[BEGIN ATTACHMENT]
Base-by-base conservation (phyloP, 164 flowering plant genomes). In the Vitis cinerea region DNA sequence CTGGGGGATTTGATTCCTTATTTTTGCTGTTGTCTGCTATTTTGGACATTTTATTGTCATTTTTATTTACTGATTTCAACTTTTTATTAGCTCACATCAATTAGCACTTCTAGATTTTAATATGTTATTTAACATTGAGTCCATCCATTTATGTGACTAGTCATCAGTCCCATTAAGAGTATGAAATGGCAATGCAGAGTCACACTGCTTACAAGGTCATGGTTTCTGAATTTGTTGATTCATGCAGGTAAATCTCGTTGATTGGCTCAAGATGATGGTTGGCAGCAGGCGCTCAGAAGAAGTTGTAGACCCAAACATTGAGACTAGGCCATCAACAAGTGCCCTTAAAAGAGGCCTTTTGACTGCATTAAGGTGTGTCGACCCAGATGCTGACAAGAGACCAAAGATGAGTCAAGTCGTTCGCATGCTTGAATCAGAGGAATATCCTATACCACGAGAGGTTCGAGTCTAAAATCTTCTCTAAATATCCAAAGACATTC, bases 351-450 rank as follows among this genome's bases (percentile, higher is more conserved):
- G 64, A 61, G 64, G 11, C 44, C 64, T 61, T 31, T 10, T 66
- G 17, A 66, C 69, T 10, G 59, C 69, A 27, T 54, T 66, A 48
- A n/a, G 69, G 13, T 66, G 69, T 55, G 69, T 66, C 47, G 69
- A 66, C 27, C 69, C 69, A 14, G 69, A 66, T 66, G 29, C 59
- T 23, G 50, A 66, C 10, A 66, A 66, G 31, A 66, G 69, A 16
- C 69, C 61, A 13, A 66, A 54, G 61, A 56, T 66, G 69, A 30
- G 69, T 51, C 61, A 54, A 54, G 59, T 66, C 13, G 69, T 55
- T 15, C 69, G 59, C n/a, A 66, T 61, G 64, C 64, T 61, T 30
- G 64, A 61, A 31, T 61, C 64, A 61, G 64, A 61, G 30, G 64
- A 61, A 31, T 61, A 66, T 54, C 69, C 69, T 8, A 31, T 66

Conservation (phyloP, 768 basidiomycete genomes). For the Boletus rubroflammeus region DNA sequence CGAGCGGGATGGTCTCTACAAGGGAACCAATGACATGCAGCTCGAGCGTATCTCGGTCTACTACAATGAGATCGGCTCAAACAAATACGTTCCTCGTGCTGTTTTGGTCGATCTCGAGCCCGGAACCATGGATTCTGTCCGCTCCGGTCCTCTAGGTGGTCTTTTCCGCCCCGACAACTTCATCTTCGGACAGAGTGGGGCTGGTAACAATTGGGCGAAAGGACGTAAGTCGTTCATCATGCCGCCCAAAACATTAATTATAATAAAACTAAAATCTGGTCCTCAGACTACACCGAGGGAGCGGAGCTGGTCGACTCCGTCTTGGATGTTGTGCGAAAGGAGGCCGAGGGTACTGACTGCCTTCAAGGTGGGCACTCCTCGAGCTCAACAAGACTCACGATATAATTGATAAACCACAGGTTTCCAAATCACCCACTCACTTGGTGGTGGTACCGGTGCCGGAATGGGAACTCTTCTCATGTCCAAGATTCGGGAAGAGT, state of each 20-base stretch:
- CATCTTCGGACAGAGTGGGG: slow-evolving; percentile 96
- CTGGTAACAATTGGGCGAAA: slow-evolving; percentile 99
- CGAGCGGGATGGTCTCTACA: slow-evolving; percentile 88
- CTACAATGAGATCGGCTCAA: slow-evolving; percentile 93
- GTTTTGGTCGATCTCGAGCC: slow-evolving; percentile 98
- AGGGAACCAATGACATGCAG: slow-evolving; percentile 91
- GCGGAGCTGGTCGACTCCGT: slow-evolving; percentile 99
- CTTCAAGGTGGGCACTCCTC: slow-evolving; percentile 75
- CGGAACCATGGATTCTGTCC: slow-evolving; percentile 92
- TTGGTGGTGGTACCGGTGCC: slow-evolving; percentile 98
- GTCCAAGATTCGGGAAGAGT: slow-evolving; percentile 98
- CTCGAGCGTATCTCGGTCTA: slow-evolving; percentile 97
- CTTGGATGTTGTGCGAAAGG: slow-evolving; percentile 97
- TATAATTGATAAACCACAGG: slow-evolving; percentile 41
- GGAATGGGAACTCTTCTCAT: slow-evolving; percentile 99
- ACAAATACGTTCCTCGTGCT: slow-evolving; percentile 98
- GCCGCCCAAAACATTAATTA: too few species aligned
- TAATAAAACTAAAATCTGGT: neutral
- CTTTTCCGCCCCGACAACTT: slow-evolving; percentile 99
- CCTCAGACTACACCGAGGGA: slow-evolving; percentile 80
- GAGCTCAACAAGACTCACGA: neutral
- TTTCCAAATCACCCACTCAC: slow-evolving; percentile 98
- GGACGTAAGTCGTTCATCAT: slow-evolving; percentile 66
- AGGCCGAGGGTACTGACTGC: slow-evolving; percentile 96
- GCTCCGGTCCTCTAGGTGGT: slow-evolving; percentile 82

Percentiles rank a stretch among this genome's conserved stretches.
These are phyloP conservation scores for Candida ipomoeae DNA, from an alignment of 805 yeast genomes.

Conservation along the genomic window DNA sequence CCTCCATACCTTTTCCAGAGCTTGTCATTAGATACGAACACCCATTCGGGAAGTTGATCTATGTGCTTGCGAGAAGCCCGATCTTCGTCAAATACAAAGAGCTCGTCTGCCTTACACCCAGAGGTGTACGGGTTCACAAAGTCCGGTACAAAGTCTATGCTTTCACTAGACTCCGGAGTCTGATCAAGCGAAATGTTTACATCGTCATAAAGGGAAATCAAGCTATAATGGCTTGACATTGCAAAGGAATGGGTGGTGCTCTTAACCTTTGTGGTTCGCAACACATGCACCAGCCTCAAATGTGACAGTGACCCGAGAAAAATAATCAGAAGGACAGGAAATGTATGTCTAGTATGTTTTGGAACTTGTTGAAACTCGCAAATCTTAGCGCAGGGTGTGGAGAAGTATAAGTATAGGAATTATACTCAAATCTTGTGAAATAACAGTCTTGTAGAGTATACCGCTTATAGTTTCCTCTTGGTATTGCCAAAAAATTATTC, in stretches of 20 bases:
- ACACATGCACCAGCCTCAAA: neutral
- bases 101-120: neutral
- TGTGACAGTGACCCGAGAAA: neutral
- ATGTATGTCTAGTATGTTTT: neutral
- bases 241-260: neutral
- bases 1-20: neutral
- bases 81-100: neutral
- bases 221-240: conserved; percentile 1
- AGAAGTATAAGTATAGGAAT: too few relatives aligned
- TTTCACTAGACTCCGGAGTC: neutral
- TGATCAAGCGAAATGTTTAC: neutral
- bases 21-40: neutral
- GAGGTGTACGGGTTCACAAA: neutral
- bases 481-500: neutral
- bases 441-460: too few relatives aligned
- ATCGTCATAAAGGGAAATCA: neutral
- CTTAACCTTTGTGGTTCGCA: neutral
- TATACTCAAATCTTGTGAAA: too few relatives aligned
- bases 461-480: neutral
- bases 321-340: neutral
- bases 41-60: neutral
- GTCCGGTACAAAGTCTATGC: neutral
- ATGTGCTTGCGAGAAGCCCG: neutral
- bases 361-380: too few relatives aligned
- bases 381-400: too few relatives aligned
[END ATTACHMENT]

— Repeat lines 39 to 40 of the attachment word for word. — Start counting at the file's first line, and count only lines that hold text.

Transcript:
These are phyloP conservation scores for Candida ipomoeae DNA, from an alignment of 805 yeast genomes.

Conservation along the genomic window DNA sequence CCTCCATACCTTTTCCAGAGCTTGTCATTAGATACGAACACCCATTCGGGAAGTTGATCTATGTGCTTGCGAGAAGCCCGATCTTCGTCAAATACAAAGAGCTCGTCTGCCTTACACCCAGAGGTGTACGGGTTCACAAAGTCCGGTACAAAGTCTATGCTTTCACTAGACTCCGGAGTCTGATCAAGCGAAATGTTTACATCGTCATAAAGGGAAATCAAGCTATAATGGCTTGACATTGCAAAGGAATGGGTGGTGCTCTTAACCTTTGTGGTTCGCAACACATGCACCAGCCTCAAATGTGACAGTGACCCGAGAAAAATAATCAGAAGGACAGGAAATGTATGTCTAGTATGTTTTGGAACTTGTTGAAACTCGCAAATCTTAGCGCAGGGTGTGGAGAAGTATAAGTATAGGAATTATACTCAAATCTTGTGAAATAACAGTCTTGTAGAGTATACCGCTTATAGTTTCCTCTTGGTATTGCCAAAAAATTATTC, in stretches of 20 bases: